Briscoe was also confident that a walkway would have the same ease of movement through the planning process as recently built private jetties there have had. There was, he said, only one objection to these which had come from the Battery Point Sullivans Cove Community Association. The objection was apparently not to the jetties but to the public being able to set foot on them.
Briscoe urged the Council to take the next step towards developing a walkway, pointing out that those vocal individuals who opposed it could have their concerns addressed in the planning process.
Ruzicka alone expressed concern in relation to whether all matters in relation to the acquisition of the relevant land were finalized. The General Manager’s answer was that there are further actions required before the process is completed. Ruzicka than wondered if there could be financial ramifications for Council if they continued down the proposed course before all actions were settled. Council’s lawyer, Mr Heath, gave the opinion that he ‘didn’t think so’ and also pointed out that the proposed report would be coming back to a closed Council meeting.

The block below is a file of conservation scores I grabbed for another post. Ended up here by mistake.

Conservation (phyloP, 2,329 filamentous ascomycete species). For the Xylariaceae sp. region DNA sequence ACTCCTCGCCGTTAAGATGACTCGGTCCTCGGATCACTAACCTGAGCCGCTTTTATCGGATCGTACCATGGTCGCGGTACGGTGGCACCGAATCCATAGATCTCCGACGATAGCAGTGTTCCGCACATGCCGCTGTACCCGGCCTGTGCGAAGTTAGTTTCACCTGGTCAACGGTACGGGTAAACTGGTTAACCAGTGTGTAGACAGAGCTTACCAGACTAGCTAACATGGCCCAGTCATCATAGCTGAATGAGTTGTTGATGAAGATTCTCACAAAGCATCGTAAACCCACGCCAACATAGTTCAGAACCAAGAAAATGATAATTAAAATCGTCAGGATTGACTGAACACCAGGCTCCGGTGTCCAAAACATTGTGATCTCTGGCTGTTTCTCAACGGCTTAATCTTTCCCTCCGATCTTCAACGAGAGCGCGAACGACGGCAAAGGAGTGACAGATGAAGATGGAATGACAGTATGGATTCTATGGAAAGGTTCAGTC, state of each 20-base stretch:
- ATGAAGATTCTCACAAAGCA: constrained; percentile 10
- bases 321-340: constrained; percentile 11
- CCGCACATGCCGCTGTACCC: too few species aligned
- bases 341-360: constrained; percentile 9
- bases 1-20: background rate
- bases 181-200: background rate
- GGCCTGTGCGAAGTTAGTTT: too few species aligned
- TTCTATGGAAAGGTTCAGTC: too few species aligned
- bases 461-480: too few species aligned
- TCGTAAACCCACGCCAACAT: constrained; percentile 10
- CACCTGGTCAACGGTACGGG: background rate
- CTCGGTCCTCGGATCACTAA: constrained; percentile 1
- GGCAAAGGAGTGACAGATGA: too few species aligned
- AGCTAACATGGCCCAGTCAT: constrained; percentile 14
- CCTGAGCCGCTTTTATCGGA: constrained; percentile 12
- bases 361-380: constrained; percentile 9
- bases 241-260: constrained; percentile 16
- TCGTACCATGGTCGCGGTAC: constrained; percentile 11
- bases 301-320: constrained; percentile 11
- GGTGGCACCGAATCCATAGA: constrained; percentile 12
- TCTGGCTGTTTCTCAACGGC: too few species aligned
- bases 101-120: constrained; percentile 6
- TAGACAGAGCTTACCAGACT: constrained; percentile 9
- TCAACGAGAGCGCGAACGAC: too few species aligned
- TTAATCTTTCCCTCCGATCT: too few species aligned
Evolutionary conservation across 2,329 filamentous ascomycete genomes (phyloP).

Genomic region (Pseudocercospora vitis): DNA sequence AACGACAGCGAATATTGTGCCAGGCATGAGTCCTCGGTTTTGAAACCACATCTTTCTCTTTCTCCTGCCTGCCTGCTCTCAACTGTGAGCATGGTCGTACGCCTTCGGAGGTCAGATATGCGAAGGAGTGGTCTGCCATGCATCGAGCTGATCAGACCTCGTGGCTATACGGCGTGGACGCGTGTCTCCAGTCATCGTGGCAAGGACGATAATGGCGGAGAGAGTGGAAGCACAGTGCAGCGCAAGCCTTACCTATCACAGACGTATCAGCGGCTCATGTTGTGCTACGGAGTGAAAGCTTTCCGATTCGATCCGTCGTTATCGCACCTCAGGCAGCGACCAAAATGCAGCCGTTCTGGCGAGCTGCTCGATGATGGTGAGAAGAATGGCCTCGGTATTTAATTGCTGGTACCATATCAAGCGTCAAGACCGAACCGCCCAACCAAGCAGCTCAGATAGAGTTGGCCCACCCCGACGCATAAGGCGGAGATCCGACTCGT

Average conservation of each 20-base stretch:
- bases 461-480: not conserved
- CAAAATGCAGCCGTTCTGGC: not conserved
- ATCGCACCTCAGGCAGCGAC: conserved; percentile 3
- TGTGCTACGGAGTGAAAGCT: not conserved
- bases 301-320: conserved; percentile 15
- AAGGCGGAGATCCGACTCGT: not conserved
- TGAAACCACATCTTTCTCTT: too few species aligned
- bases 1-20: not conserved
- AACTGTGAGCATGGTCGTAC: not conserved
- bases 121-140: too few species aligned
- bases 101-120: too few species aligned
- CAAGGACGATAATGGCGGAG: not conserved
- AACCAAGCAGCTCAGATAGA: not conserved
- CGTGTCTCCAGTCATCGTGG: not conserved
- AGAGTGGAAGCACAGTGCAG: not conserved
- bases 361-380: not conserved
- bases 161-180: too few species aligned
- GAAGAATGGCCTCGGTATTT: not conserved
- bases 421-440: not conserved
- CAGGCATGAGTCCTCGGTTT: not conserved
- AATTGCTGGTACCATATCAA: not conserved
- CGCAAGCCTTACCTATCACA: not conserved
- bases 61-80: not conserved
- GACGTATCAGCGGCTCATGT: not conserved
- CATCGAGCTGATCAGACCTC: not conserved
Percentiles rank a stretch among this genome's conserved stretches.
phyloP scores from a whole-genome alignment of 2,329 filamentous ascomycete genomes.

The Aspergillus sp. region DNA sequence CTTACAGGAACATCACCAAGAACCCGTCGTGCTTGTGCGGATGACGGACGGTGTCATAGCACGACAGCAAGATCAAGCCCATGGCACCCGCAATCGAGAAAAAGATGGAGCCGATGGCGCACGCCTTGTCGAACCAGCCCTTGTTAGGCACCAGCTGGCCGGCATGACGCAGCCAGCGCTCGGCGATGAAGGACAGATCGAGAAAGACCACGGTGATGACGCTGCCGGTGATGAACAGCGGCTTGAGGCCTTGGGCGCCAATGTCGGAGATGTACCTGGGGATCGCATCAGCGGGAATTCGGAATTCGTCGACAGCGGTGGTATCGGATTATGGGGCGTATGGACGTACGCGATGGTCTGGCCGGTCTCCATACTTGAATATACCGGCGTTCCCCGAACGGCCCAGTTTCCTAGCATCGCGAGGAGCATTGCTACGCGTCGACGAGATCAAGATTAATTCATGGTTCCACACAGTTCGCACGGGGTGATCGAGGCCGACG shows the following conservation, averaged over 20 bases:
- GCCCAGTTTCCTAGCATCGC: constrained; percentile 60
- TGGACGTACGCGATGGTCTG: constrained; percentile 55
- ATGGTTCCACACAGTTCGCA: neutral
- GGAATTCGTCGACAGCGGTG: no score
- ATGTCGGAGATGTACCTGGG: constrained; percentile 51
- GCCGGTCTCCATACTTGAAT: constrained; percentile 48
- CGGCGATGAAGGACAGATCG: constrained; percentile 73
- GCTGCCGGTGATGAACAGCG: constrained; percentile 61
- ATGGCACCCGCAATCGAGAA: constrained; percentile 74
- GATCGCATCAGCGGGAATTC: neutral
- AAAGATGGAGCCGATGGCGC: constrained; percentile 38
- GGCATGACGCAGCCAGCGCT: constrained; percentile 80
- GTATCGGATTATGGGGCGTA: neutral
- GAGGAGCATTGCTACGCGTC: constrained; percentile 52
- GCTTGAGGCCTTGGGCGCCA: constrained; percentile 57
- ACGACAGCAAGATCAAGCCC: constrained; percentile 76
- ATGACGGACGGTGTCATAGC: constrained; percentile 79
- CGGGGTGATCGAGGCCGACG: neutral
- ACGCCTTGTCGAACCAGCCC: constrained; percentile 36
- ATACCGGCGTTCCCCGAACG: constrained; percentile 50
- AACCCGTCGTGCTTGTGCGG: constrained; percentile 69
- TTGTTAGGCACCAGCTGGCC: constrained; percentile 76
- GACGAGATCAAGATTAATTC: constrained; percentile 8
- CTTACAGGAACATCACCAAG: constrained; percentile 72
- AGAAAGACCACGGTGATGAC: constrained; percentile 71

A motion to defer a decision was lost. It was on the show of hands for this one that it was Archer’s turn to help Zucco. He pointed out that he had his hand up at a time which, as Zucco said with a laugh, couldn’t be right because it would have meant ‘I was voting with you!’, ie: with Burnet.

The majority of aldermen now agreed it was time to move forward on this, broadening the second part of the motion to include general public consultation which could incorporate a design competition. Only Ruzicka remained opposed.

Hobart to Clarence City – Cycleway proposal. A report will be prepared canvassing options including consultation with the Clarence City Council and other relevant authorities and exploring possible State and Federal funding options.

Perhaps it will be the expanding web of Hobart’s alternative people moving routes that will drive proposals for waterfront paths rather than the desire of those people, including the writer, who just wanted to walk around the foreshore without negotiating fences to low water mark.

The next Open Council meeting is on Tuesday 12 June at 5p.m. upstairs at the Town Hall in Macquarie St.
Agendas are available two days before any open Council or committee meeting both at reception and at and also at the meeting.